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Basic statistics

This article explains three different statistical approaches to analysing eye-tracking data.
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After we have done the necessary pre-processing of our pupillometry data, there are several approaches we can take to resolve the questions we would like to have answered using statistical analysis.

We could, of course, be interested in purely describing our data, using summary statistics to infer central tendencies like the average or median values or the spread in our data, that is, the range or standard deviations. However, typically we would also be interested in testing a hypothesis. Below, we briefly describe three such approaches after first describing some assumptions that should be met in our data.

Statistical Assumptions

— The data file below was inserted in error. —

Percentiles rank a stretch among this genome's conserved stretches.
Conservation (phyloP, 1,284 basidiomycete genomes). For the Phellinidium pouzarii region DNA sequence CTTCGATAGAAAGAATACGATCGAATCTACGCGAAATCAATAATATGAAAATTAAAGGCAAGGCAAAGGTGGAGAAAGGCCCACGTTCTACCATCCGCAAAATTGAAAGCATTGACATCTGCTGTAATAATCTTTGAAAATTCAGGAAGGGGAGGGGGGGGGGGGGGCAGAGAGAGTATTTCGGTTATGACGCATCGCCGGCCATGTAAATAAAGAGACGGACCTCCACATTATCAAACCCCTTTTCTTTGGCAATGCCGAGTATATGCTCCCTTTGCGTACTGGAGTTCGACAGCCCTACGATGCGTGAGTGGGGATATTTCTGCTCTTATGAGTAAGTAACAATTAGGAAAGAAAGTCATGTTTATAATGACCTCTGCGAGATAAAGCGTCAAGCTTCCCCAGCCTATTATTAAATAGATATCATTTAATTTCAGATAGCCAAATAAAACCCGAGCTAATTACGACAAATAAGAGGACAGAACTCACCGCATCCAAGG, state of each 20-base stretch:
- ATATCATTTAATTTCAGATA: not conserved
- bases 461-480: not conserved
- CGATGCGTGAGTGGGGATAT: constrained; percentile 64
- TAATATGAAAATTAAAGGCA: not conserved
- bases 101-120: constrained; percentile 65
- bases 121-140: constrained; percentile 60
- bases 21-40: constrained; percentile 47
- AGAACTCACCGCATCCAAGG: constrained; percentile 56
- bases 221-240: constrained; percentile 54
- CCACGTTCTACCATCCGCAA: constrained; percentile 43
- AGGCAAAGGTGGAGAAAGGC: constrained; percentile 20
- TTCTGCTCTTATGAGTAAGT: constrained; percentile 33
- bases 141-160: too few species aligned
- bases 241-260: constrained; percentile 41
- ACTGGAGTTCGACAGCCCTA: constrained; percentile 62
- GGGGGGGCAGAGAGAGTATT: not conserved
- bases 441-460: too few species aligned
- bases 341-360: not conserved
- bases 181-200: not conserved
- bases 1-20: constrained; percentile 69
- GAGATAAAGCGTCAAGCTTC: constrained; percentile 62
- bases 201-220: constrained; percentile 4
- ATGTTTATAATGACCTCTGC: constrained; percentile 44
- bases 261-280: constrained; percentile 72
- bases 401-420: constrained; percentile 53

Before employing any statistical tests, we need to ensure that our data is mathematically appropriate. Otherwise, we may draw incorrect conclusions from our experimental manipulations. Any statistical test we run comes with assumptions about how our data is organized and distributed.

Some of the most common statistical tests require normality: that the data we’re comparing isn’t heavily skewed to the extremes. Additionally, t-tests require that our data is independent or paired. Independent means that one is comparing two groups of different individuals. Paired means that the same subjects provided data for both experimental conditions.

The data for each experimental condition must vary equally to conduct an analysis of variance (ANOVA). This is called homoscedasticity and means that one condition’s data isn’t more variable or noisy than another.

Such limitations may give the impression that statistical tests are confined. However, many alternative statistical tests and corrections can be applied to our data if it does not meet all these assumptions.

t-test and ANOVA